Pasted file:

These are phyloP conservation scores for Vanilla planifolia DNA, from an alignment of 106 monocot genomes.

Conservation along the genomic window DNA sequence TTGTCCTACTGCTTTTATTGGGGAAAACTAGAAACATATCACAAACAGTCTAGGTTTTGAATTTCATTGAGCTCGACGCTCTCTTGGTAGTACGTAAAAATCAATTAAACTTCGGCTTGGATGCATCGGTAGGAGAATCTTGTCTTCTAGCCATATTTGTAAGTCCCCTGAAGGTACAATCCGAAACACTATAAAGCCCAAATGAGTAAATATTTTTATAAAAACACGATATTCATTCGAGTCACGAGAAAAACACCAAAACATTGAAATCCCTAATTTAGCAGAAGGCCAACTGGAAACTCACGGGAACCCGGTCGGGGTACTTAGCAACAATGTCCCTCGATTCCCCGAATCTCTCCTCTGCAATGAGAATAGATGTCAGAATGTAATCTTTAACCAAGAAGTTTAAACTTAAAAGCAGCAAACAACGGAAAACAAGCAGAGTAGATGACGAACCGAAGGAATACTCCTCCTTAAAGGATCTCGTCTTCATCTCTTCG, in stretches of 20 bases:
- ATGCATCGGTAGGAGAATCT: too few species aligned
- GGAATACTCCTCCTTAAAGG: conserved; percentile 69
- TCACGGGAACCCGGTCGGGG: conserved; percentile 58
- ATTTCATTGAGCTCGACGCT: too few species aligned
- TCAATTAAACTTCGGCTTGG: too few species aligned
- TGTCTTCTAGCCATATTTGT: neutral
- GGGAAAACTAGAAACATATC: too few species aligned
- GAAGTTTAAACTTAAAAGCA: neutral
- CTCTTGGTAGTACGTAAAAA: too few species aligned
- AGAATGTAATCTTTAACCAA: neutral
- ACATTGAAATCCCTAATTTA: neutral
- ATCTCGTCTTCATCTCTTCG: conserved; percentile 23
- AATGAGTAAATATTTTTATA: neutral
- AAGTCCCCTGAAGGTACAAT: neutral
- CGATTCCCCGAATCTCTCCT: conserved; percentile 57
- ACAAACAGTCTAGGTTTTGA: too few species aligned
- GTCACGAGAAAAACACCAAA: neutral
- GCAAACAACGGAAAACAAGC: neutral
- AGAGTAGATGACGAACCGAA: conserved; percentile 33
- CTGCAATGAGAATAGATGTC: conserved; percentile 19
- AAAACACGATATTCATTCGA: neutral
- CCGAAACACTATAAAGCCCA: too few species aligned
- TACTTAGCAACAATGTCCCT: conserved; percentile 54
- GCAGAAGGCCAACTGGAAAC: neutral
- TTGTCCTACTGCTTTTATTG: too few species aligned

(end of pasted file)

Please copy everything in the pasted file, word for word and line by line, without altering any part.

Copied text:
These are phyloP conservation scores for Vanilla planifolia DNA, from an alignment of 106 monocot genomes.

Conservation along the genomic window DNA sequence TTGTCCTACTGCTTTTATTGGGGAAAACTAGAAACATATCACAAACAGTCTAGGTTTTGAATTTCATTGAGCTCGACGCTCTCTTGGTAGTACGTAAAAATCAATTAAACTTCGGCTTGGATGCATCGGTAGGAGAATCTTGTCTTCTAGCCATATTTGTAAGTCCCCTGAAGGTACAATCCGAAACACTATAAAGCCCAAATGAGTAAATATTTTTATAAAAACACGATATTCATTCGAGTCACGAGAAAAACACCAAAACATTGAAATCCCTAATTTAGCAGAAGGCCAACTGGAAACTCACGGGAACCCGGTCGGGGTACTTAGCAACAATGTCCCTCGATTCCCCGAATCTCTCCTCTGCAATGAGAATAGATGTCAGAATGTAATCTTTAACCAAGAAGTTTAAACTTAAAAGCAGCAAACAACGGAAAACAAGCAGAGTAGATGACGAACCGAAGGAATACTCCTCCTTAAAGGATCTCGTCTTCATCTCTTCG, in stretches of 20 bases:
- ATGCATCGGTAGGAGAATCT: too few species aligned
- GGAATACTCCTCCTTAAAGG: conserved; percentile 69
- TCACGGGAACCCGGTCGGGG: conserved; percentile 58
- ATTTCATTGAGCTCGACGCT: too few species aligned
- TCAATTAAACTTCGGCTTGG: too few species aligned
- TGTCTTCTAGCCATATTTGT: neutral
- GGGAAAACTAGAAACATATC: too few species aligned
- GAAGTTTAAACTTAAAAGCA: neutral
- CTCTTGGTAGTACGTAAAAA: too few species aligned
- AGAATGTAATCTTTAACCAA: neutral
- ACATTGAAATCCCTAATTTA: neutral
- ATCTCGTCTTCATCTCTTCG: conserved; percentile 23
- AATGAGTAAATATTTTTATA: neutral
- AAGTCCCCTGAAGGTACAAT: neutral
- CGATTCCCCGAATCTCTCCT: conserved; percentile 57
- ACAAACAGTCTAGGTTTTGA: too few species aligned
- GTCACGAGAAAAACACCAAA: neutral
- GCAAACAACGGAAAACAAGC: neutral
- AGAGTAGATGACGAACCGAA: conserved; percentile 33
- CTGCAATGAGAATAGATGTC: conserved; percentile 19
- AAAACACGATATTCATTCGA: neutral
- CCGAAACACTATAAAGCCCA: too few species aligned
- TACTTAGCAACAATGTCCCT: conserved; percentile 54
- GCAGAAGGCCAACTGGAAAC: neutral
- TTGTCCTACTGCTTTTATTG: too few species aligned